Conversely, the younger the person, the more problematic it’s apt to be for him to get access to a gun, when there aren’t guns in his own household. And, the less likely he is (in his depressed condition) to impulsively work-out an alternative method. Teens tend to be more impulsive, so if they see a gun they might just pick it up and pull the trigger.
          Quantifying these intuitions is difficult; and, it’s unwise to leap to the conclusion that some proposal is going to be cost effective. Personally, I locked-up my guns until my kids were adults; but, I think this was a mistaken idea inasmuch as it left my family exposed to a home invasion I wouldn’t have been able to stop.

          I think you are correct in being alert for the mood of our fellows; especially kids. We really ought to set-asside, for a moment, the gun issue and think more about the cost to society of a material fraction of people trying to function with mood disorders or other mental illness. We need to identify these folks and get them treatment so that they are: not suffering; and, functioning to the extent of their potential. The improvement in social welfare (i.e., the pursuit of happiness) and the improvement in productivity (including taxes) ought to more-than-offset the cost of improved mental hygiene.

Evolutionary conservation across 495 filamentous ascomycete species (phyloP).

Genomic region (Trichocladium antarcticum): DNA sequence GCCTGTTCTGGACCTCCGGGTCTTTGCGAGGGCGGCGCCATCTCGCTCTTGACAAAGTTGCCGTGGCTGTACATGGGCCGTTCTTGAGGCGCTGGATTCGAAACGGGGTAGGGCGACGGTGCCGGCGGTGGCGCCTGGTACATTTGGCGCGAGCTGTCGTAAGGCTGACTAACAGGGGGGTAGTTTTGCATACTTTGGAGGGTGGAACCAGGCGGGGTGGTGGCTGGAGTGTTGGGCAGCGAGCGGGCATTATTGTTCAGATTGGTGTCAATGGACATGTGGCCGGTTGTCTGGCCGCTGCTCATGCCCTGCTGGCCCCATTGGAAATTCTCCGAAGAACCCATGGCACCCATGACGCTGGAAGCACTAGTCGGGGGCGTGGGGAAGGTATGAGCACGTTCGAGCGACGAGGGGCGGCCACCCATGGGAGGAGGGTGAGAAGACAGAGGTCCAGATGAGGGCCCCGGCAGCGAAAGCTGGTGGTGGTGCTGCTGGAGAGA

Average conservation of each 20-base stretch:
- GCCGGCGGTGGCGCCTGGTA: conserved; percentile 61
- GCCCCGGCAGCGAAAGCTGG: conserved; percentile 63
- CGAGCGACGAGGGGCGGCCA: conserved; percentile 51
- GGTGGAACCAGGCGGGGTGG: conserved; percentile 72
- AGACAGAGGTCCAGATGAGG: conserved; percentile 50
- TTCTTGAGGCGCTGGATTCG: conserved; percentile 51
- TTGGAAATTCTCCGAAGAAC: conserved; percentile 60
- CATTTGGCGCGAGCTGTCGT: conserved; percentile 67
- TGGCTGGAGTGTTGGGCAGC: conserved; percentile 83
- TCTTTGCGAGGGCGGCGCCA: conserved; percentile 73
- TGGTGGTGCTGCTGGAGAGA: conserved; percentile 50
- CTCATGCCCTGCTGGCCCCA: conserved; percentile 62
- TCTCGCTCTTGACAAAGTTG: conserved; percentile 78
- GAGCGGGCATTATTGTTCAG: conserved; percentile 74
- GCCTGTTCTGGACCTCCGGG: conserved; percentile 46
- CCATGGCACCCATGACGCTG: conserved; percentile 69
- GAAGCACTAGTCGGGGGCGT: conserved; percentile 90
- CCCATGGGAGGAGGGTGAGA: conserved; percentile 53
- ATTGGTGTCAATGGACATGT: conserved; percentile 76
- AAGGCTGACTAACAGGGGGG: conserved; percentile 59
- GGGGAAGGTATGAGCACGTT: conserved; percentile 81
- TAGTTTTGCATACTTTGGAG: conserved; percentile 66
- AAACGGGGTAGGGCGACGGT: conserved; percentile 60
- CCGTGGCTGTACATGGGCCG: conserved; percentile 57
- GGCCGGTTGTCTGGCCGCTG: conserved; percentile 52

We don’t bother. Our society values it’s investment in – e.g., pop culture – far higher than mental hygiene. We inoculate our kids against diseases, teach them to wash their hands and brush their teeth. We couldn’t care less about detecting or treating those who exhibit symptoms of mental illness. Those who commit suicide are – at least – out of their misery. Those that don’t suffer for much of their lives.

          Much of the mental disorders are now fairly readily treatable and diagnosable. A lot of progress has been made in psychopharmacology. But because of the taboo surrounding mental illness, popular understanding is limited and much of that is distorted. Some members of our own community (PotG) point the finger at SSRI drugs claiming these treatments are THE cause of shootings. This is foolish, IMO. I have serious doubts about the correlation they claim. Nevertheless, we ought to pursue them until we can disprove or understand the correlation better. Meanwhile, shall we deny this class of drugs to millions of sufferers? Why? Because we need a scapegoat to re-direct animosity about guns? If that’s what drives the anti-SSRI sentiment then these motivations are as ignoble as those of the Anti-gun peopole’s.

      • ” eliminating the choice closest to home (the firearm) may save them from themselves.”
        Plenty of other choices close to home. Belts and ropes for hanging, pills, engine exhaust, high balconies… the list is long.

        I’ve had two acquaintances commit suicide. Both were gun owners. Both chose other means, successfully.